IBM’s Watson technology, now playing Jeopardy on TV, represents a marvelous advance in the ability of computer systems to analyze questions and figure out what is being requested. The commercial prospects for such programs are endless. John Markoff has a piece in today’s New York Times in which he makes a fascinating claim: that the IBM technology will throw large numbers of people, world-wide, out of work.
His claim could be correct. The opposite is possible as well, that this new kind of technology will create large numbers of jobs. But Markoff’s misapprehension comes to focus in a few paragraphs. Let’s take a look at these and see if we want to trust his judgement:
Virtually any job that now involves answering questions and conducting commercial transactions by telephone will soon be at risk. It is only necessary to consider how quickly A.T.M.’s displaced human bank tellers to have an idea of what could happen.
To be sure, anyone who has spent time waiting on hold for technical support, or trying to change an airline reservation, may welcome that day.
The way that A.T.M.’s deal with humans is much, much simpler than anything resembling the Watson system. The A.T.M.’s have automated a job that was begging to be automated, just as Craig’s list has databased an activity that was begging to be put into an online database. If there’s some human Q&A activity that’s begging to be computerized, perhaps a Watson-style system can do it, but technical support is not one of those activities.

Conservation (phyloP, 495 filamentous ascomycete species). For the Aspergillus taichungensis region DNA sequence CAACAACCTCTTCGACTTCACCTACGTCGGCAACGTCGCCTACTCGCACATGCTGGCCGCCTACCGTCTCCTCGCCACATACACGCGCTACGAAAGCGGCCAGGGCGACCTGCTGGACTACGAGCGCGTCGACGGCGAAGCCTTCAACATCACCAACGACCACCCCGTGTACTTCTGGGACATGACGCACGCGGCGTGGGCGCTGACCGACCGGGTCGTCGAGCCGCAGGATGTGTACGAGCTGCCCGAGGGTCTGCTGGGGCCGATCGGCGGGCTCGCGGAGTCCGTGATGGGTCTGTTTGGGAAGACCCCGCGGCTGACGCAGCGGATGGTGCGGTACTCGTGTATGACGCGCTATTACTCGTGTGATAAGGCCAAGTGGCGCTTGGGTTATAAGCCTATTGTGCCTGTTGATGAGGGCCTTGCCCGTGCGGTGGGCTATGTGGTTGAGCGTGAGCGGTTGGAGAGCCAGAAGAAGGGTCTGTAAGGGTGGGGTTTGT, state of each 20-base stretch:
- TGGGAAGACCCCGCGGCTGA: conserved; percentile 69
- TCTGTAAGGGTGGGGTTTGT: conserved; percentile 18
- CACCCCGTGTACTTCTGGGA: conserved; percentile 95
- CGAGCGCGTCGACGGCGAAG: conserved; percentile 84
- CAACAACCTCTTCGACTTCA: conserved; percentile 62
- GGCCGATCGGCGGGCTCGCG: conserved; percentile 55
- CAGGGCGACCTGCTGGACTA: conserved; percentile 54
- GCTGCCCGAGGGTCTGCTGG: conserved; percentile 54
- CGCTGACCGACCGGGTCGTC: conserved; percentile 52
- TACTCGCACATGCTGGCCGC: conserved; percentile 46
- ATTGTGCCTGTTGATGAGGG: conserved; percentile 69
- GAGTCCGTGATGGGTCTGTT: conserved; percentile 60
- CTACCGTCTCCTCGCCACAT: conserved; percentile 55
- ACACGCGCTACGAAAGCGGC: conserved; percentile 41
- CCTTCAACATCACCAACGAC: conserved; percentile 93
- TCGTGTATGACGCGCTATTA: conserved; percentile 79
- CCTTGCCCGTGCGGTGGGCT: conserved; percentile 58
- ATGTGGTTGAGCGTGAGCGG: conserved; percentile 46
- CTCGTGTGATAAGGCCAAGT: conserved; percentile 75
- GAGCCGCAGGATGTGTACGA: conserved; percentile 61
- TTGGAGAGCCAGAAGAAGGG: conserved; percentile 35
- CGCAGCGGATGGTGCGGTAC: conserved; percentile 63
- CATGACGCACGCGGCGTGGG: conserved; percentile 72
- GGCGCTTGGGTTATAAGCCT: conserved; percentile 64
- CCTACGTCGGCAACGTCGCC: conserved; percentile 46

The technology that is necessary to replace 95% of all tech support was invented in the mid-20th century; it’s called a Flow Chart. When you call tech reps for any technical device, they read a script that is in a flow chart form, jumping from question to question depending on your answers. Most of this tech support process could easily, and I mean EASILY be stored on web pages so that most people never had to talk to a human in tech support.
Those tech support humans are there for the few cases that escape the boundaries of the flow chart, and, more important, because we, the people, desire to talk to a human being when a device fails us. Watson will not replace those support people until it gets awfully good at conversing, just like us folks.